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Turbulent Viscosity Ratio Limited not Vanished yet, but My Case Was Converged

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Old   May 22, 2016, 01:41
Default Turbulent Viscosity Ratio Limited not Vanished yet, but My Case Was Converged
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Andi
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Hello there, I have questions
I ran simulation about flow across inlet duct HRSG with Fluent 6.3.26, with the parameters were :
1. Turbulence model : Realizable k-epsilon
2. Standard wall function
3. k-epsilon model : Turbulence Intensity (10%) and hydraulic diameter
4. Residual monitor : 10-4
5. Inlet : Velocity inlet
6. Outlet : Outflow
7. Using Energy Equation

and i built the superheater tube geometri in my simulation.





while I was running the simulation, there was warning about "turbulent viscosity ratio limited to viscosity ratio of 100000 in ..... cells."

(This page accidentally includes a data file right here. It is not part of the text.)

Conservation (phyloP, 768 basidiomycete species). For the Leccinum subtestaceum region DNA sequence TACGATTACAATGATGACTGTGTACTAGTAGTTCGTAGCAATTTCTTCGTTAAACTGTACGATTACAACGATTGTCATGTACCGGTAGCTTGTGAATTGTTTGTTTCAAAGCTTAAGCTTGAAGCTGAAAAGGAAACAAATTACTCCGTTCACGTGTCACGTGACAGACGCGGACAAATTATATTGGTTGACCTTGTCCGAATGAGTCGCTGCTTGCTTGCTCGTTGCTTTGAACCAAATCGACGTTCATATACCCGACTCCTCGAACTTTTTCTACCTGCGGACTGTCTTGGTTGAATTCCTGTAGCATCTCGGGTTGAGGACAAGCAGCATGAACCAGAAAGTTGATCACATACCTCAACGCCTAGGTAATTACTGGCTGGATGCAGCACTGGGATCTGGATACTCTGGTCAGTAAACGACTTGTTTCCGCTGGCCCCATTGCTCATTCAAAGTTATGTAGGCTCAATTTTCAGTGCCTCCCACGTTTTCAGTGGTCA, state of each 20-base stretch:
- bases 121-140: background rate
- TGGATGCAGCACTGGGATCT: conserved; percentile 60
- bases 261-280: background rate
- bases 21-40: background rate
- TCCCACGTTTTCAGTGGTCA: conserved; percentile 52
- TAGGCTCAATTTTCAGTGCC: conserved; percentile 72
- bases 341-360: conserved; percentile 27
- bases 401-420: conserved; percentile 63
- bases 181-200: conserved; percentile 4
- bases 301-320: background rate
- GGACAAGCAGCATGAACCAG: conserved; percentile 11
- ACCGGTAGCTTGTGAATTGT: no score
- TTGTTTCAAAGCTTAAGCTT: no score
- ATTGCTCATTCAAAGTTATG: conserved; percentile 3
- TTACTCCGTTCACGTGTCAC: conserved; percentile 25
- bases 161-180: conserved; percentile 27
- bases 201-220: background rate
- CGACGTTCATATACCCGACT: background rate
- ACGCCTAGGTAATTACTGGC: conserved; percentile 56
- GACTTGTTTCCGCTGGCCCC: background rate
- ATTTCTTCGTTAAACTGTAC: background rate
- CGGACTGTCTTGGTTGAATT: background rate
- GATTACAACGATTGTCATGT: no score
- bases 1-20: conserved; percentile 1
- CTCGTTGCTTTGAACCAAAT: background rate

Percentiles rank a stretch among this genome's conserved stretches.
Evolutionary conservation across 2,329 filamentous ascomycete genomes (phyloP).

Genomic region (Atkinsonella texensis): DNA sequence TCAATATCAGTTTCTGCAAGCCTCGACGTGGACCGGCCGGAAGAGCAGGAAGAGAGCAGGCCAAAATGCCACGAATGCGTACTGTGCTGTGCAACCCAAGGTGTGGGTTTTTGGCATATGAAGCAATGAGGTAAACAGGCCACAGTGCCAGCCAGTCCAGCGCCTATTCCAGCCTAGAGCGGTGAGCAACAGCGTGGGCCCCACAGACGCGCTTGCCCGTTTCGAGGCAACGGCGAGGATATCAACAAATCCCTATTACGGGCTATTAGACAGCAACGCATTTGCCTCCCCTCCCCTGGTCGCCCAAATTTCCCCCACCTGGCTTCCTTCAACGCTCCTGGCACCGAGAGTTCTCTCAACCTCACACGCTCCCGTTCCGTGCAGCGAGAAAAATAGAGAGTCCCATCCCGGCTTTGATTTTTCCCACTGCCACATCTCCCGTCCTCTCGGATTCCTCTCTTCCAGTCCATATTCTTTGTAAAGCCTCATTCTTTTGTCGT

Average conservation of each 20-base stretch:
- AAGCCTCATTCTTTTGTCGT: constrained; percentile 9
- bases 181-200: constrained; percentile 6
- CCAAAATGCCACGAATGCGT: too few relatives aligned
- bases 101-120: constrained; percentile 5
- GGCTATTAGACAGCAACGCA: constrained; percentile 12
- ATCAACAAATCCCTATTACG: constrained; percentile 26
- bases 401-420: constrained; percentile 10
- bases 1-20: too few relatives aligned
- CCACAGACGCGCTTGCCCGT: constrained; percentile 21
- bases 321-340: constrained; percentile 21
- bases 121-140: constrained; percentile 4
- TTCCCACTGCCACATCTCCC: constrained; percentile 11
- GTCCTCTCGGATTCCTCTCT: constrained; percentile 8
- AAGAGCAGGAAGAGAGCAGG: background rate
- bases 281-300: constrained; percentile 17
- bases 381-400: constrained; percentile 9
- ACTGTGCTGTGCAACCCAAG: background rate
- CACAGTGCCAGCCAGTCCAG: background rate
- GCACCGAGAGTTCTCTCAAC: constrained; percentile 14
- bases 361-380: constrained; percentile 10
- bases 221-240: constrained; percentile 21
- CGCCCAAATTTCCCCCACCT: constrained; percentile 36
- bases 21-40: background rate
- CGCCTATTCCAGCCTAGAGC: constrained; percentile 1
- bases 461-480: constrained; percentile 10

But in 1000 iterations my case was converged and the warning was not vanished yet. Can somebody explain what's wrong in my simulation?
Is my result valid ?

I'd appreciate for your help
Thanks

Regards
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Old   May 22, 2016, 10:42
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In general, the result is invalid and you need to fix the limited viscosity ratio.

Make a plot and look for regions where the turbulent viscosity is extremely high. That will tell you where you need to improve.

It could be your uniform velocity inlet.
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Old   May 24, 2016, 16:40
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Quote:
Originally Posted by LuckyTran View Post
In general, the result is invalid and you need to fix the limited viscosity ratio.

Make a plot and look for regions where the turbulent viscosity is extremely high. That will tell you where you need to improve.

It could be your uniform velocity inlet.
Thanks LuckyTran,

So, do i just refine the grid in that area?

The statement about "limited viscosity ratio" appear, is it only because of my mesh, or something else like wrong boundary condition at the inlet?